Krupp: New Pollination Practices

Apr 21, 2017

In the spring of 1969 I worked in the apple orchards at Scott Farm in Dummerston. And back then I’d never heard of climate change. Yet today, Zeke Goodband, the manager of Scott Farm is relying more on wild bees for pollination because they work in cooler temperatures and tolerate wind and wet weather. And Goodband says native bees seem more resilient and better able to deal with climate instability.

At the beginning of the blossom bloom, Goodband brings in about one hive of honey bees per acre. That’s about half the bees needed for the pollination of apples and other fruits at Scott Farm.

Unusually mild starts have caused Scott Farm’s 120 varieties of heirloom apple trees to break dormancy as much as a month ahead of historical patterns. Subsequent returns to normal cold or freezing temperatures damage apple buds and blossoms.

And in cold snaps, imported honey bees don’t do the job. Goodband likens their work ethic with that of typical teenagers – saying they “start work later in the day, stop earlier and seem to need near perfect conditions to really work.” To enhance the biodiversity of Scott Farm’s orchard ecosystem, Goodband has planted a plethora of wildflowers and a diverse array of fruit-bearing trees, shrubs and vines.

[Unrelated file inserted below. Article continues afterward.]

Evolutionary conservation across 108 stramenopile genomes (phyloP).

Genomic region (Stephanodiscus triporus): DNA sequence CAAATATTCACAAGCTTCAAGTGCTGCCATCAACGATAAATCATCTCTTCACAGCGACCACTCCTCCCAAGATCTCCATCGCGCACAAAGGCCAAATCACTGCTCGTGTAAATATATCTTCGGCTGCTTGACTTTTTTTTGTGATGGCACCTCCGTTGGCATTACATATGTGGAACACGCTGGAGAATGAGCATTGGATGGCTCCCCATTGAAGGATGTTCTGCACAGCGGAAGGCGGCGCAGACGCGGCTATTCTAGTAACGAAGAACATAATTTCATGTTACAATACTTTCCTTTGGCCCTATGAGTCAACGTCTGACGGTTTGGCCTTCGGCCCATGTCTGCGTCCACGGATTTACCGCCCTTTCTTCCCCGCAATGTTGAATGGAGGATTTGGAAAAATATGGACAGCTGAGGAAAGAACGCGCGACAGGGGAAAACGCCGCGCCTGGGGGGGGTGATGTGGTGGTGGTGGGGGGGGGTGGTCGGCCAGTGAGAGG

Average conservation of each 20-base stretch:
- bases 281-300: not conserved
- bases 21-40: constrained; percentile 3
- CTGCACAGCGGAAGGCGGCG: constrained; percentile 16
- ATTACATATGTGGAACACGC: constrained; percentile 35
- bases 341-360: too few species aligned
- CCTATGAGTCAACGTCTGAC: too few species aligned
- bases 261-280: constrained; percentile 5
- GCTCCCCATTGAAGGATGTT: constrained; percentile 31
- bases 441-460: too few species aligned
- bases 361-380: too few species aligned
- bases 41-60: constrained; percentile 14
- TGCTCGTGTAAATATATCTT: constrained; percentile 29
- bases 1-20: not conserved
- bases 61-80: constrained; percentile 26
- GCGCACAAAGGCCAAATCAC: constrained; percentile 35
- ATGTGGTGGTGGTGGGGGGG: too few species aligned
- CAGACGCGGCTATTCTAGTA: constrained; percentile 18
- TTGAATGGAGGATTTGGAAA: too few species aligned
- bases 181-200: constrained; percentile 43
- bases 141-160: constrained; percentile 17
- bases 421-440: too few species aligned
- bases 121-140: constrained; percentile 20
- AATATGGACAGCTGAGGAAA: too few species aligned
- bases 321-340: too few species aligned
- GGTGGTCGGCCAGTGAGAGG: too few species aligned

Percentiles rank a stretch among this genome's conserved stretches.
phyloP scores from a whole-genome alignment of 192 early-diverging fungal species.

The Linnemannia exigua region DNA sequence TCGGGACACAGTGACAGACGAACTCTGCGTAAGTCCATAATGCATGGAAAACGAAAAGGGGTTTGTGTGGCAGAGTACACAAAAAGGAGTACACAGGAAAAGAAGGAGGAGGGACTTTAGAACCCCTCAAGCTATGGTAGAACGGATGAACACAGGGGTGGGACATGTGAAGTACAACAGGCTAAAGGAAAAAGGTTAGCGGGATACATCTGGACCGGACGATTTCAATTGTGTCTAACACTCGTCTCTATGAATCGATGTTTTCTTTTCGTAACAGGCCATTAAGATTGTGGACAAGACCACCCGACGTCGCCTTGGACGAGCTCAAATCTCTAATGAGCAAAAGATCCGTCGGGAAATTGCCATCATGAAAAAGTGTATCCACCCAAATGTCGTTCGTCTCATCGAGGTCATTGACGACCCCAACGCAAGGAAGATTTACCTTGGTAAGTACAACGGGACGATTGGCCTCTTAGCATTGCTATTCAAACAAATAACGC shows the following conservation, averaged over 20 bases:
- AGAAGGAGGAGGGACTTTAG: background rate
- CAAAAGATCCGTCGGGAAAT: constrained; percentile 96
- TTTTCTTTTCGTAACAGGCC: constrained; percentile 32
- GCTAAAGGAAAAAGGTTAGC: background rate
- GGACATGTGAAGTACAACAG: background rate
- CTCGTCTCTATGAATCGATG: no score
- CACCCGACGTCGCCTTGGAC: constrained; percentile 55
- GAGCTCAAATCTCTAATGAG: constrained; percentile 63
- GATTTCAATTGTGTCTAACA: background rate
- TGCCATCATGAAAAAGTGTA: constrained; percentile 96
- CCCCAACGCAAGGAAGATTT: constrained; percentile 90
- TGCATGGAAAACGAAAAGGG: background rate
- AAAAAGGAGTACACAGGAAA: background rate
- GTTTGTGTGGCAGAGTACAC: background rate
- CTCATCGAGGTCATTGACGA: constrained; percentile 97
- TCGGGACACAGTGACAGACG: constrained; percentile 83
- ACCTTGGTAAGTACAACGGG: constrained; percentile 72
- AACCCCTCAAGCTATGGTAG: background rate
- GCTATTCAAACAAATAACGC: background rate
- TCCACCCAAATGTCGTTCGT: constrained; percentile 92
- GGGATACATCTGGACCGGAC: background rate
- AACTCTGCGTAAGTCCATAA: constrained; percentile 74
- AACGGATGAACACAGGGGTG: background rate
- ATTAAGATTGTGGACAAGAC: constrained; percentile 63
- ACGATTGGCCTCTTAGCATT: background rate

In Dedham, Maine, wild blueberry grower Gail VanWart has also discovered that long stretches of wet weather during spring pollination are an increasing problem. “Honey bees will not fly when it’s rainy, windy, or when the temperature drops below 50 degrees Fahrenheit,” she said. “Spring is when the bloom comes on the wild blueberries, and they have just a few weeks to be pollinated before the bloom falls off. Any blossom on the wild blueberry plant that does not get pollinated will not become a blueberry” she concludes.

VanWart has also switched to more reliable native pollinators, and planted native wildflowers that bloom at different times to provide nectar/pollen for the wild bees. Since making the switch, VanWart has seen increased pollination and, thus, increased yields. She says attracting native wild bees is far less costly than keeping honey bees, especially in a northern climate where imported bees have a hard time overwintering.”

So all in all, it’s been a boon for Gail VanWart and Zeke Goodband to go “native.”